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EDITO
Wednesday, 18 July 2018

The Council of the EU approved the political agreement between institutions on the implementation of the landing obligation for fisheries. Also known as the "omnibus regulation", the text is in-line with the central objective of the reformed Common Fisheries Policy (CFP): the progressive elimination of discards in all EU fisheries through the introduction of an obligation to land all catches. The final text will be on the agenda of the European Parliament and the Council for its adoption. The  landing obligation aims to curb wasteful practice of discarding unwanted catch and promote smarter fishing methods which reduce unwanted catch in the first place.

Thursday, 26 February 2015

A delegation from Angola and representatives of the International Fund for Agricultural Development (IFAD) shall discuss a continental fisheries and communal aquaculture project in Rome. They delegation shall negotiate forms of financing the US$11 million of the project’s budget with IFAD. The project, which aims to introduce inland fishing and aquaculture into the communal food supply chain, will be focused on three areas, namely infrastructure, training and cooperatives. Meanwhile, Angola and Russia will increase cooperation in the fields of fisheries, particularly aquaculture, and education (management training), by signing two new cooperation agreements.

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Tuesday, 24 February 2015

Vanuatu's fisheries minister is calling on Pacific countries to make more effort to end illegal fishing in the region. David Tosul said that the Pacific's struggle with IUU fishing is what has prompted more so called 'yellow cards' from the European Union. He says Vanuatu got such a card in 2012 which had threatened its export access to the EU. While Vanuatu has since improved its performance, other countries have now been admonished by the EU - including Papua New Guinea, Solomon Islands and Tuvalu. There are concerns that countries like PNG, Fiji and other island countries in the region  will not be able to export their product to big markets.

The regional maritime information centre (RMIC) is a European Union-funded project, initiated by the Indian Ocean Commission (IOC). At the  African Union (AU) maritime security meeting in Seychelles, it was decided that it will be located in Madagascar, it was decided at last week's. The centre shall ensure the safety and security of 7,000-8,000 ships sailing between Africa and Southeast Asia, and specifically along the Mozambique Channel between Madagascar and the east African mainland.Under the €37.5 million (USD42.7 million) EU-funded MASE maritime security programme, IOC is also improving maritime surveillance capability and co-ordination in the region.

The European Union provides technical advice and assistance via the Deep Sea Minerals project, in collaboration SPC to enable Pacific Island countries to make informed decisions about deep seabed mining. Tuvalu and Kiribati are the most recent members of the group to join the group who are proactively formulating rules for seabed. SPC geoscience division director Mike Petterson: "SPC will continue to work with the countries to develop the legal instruments required and assist with capacity building and awareness raising programmes in this fascinating, emerging area."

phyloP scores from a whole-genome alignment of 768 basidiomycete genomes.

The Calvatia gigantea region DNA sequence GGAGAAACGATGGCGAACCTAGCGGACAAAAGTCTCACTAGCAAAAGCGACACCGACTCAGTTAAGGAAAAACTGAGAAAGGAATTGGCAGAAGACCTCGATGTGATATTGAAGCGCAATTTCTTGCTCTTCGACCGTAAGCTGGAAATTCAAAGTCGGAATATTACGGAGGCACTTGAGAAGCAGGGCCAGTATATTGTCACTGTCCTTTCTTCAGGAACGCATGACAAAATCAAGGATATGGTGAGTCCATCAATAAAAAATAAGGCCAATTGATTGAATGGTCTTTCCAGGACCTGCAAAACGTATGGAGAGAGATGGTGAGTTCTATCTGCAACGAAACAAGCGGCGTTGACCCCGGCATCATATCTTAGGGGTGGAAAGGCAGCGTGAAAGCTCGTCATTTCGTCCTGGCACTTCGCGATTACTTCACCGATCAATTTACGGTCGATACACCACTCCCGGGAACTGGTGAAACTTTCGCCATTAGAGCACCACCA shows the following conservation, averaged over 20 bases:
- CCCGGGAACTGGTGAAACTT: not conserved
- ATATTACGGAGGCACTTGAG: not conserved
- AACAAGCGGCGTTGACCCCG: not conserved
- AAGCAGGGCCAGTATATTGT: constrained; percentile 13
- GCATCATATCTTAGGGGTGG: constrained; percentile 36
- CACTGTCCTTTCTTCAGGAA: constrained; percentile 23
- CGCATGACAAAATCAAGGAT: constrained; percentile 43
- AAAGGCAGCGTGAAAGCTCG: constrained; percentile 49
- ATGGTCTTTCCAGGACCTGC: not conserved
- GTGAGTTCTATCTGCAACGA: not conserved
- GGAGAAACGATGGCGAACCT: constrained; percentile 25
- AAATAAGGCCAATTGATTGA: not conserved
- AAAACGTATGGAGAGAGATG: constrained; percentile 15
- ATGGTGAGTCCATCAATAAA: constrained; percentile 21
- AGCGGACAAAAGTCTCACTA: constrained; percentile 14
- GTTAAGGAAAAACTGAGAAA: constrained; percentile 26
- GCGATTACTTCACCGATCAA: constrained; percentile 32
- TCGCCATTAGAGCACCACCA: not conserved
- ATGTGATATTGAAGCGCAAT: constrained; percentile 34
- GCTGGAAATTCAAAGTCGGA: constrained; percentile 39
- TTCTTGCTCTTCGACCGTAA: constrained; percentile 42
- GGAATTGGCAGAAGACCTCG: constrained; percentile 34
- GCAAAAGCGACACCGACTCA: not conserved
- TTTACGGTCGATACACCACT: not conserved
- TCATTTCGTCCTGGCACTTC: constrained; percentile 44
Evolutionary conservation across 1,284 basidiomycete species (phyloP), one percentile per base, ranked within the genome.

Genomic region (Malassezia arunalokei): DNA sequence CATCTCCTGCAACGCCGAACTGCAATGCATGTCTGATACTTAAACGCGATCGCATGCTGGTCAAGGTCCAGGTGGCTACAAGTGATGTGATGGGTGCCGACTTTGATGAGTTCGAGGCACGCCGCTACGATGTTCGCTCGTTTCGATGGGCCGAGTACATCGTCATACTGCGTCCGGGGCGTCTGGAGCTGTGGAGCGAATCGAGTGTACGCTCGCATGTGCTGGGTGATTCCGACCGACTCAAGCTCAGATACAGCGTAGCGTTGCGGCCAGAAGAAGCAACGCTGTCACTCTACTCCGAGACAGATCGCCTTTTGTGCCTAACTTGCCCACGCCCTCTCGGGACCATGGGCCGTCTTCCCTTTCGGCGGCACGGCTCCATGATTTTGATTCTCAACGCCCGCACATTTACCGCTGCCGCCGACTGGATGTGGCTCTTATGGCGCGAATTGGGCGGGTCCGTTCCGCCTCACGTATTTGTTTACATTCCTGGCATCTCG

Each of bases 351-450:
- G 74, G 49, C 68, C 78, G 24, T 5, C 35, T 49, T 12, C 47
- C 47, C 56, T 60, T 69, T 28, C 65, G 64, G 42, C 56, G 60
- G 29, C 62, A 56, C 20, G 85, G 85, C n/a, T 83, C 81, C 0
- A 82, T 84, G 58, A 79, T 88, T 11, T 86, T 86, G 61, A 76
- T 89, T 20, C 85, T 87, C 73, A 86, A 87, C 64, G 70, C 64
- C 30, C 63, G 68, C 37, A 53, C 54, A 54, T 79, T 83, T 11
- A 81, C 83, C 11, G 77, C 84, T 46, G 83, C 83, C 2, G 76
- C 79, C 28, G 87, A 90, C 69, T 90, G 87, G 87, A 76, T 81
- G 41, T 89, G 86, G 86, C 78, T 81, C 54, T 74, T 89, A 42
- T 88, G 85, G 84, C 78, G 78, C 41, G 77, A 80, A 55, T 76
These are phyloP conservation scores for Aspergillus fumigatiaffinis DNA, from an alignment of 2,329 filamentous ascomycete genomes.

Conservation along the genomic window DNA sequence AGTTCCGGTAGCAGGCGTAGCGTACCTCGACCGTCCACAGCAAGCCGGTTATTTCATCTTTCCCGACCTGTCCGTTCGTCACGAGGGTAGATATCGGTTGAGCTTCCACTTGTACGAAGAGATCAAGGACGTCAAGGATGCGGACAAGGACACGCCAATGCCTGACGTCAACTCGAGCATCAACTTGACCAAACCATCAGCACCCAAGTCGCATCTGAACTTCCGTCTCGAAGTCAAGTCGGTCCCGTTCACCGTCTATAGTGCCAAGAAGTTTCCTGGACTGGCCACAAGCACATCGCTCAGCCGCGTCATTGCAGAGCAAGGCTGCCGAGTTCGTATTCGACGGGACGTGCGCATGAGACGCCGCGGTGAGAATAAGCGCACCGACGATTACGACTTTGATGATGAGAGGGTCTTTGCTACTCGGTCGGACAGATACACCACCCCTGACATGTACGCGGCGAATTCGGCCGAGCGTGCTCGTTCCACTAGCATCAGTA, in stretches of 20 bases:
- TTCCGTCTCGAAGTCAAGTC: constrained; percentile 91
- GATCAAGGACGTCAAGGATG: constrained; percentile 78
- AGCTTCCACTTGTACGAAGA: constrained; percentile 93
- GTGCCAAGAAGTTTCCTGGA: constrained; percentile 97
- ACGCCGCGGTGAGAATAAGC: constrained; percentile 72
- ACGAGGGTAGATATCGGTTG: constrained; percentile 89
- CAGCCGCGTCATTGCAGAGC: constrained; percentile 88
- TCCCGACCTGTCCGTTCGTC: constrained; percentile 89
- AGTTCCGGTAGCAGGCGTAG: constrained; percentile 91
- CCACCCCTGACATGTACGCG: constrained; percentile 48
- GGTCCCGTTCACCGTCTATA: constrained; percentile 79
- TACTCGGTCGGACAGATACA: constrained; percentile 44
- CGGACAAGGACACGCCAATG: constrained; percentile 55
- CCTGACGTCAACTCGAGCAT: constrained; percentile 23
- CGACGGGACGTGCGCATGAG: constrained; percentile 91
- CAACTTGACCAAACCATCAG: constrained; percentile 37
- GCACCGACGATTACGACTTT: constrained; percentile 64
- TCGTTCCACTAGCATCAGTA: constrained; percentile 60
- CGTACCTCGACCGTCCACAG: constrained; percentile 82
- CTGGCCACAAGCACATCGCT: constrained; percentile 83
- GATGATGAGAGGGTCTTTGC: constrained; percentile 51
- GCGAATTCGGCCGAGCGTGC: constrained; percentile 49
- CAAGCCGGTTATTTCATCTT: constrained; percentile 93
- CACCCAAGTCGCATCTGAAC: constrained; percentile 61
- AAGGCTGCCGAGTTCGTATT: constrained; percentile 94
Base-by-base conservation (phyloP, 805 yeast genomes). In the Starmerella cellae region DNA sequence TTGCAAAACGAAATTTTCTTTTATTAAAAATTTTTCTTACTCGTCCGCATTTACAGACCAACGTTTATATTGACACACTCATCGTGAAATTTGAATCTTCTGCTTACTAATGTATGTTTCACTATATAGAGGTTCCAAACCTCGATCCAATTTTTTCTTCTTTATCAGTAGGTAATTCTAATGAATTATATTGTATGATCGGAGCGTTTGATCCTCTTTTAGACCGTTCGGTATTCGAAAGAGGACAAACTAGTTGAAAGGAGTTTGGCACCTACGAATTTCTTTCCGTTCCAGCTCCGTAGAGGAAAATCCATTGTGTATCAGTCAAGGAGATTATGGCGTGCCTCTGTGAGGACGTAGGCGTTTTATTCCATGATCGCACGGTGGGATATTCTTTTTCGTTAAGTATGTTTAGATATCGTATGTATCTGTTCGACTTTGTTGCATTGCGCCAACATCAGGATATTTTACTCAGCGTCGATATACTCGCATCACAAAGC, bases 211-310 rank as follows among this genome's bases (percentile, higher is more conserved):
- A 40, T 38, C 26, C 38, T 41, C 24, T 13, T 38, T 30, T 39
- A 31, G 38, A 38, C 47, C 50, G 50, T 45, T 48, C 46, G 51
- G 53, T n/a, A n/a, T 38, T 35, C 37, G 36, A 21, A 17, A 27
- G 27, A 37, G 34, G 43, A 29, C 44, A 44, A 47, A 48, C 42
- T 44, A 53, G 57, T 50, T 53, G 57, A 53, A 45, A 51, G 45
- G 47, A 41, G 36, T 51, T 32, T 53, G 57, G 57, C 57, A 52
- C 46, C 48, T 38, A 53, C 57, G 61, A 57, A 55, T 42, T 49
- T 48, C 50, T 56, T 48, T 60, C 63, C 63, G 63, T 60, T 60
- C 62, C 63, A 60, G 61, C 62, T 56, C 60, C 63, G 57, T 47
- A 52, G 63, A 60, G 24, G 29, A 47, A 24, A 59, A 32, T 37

Monday, 23 February 2015

A Taiwanese fishing vessels has been found to be conducting illegal, unreported and unregulated fishing in the waters of the Marshall Islands in the Pacific. The crew has been arrested and the fine could amount to $6.5m.

Tuesday, 17 February 2015

Switzerland has announced that a new legislation will prohibit imports from countries who conduct illegal, unreported and unregulated (IUU) fishing. The Swiss Confederation shall put in place a procedure which requires the presentation of a catch certificate, accompanying documents and fees of additional customs. This legislation will align Swiss and European Union (EU) approaches to IUU fishing. Currently,  IUU costs West Africa alone approximately $ 1.3 billion each year, according to Greenpeace.

Wednesday, 11 February 2015

The European Commission’s regulation on the implementation of the EU's international obligations under the International Convention for the Conservation of Atlantic Tunas and the Convention on Future Multilateral Cooperation in the Northwest Atlantic Fisheries came into effecton 24 January. This regulation will provide legal clarity on rules that apply for EU fishermen when they fish under the purview of the Regional Fisheries Management Organizations (RFMOs) and catch fish which falls under the new EU's landing obligation.

This report is an ex-ante evaluation which shall inform EU policy makers on their decision on whether to give a mandate to the European Commission to begin negotiations of a Fisheries Partnership Agreement (FPA) and protocol. Following discussions which began in 2013, the evaluation includes a regional analysis of tuna fisheries in the Western Indian Ocean (WIO). While Kenya’s northern maritime border with Somali remains a ‘maritime dispute’, production levels are comparably high compared to the rest of the region.

 

This report is An ex-post evaluation of the Protocol to the Fisheries Partnership Agreement between the EU and Kiribati. The current Protocol is due to expire in 2015, and the report also provides an evaluation for the potential negotiation and implementation of a new report. The economy of Kiribati is highly dependent on income from fishing license fees, remittances and donor assistance. Revenues from license fees represent 70% on average of total Government revenues.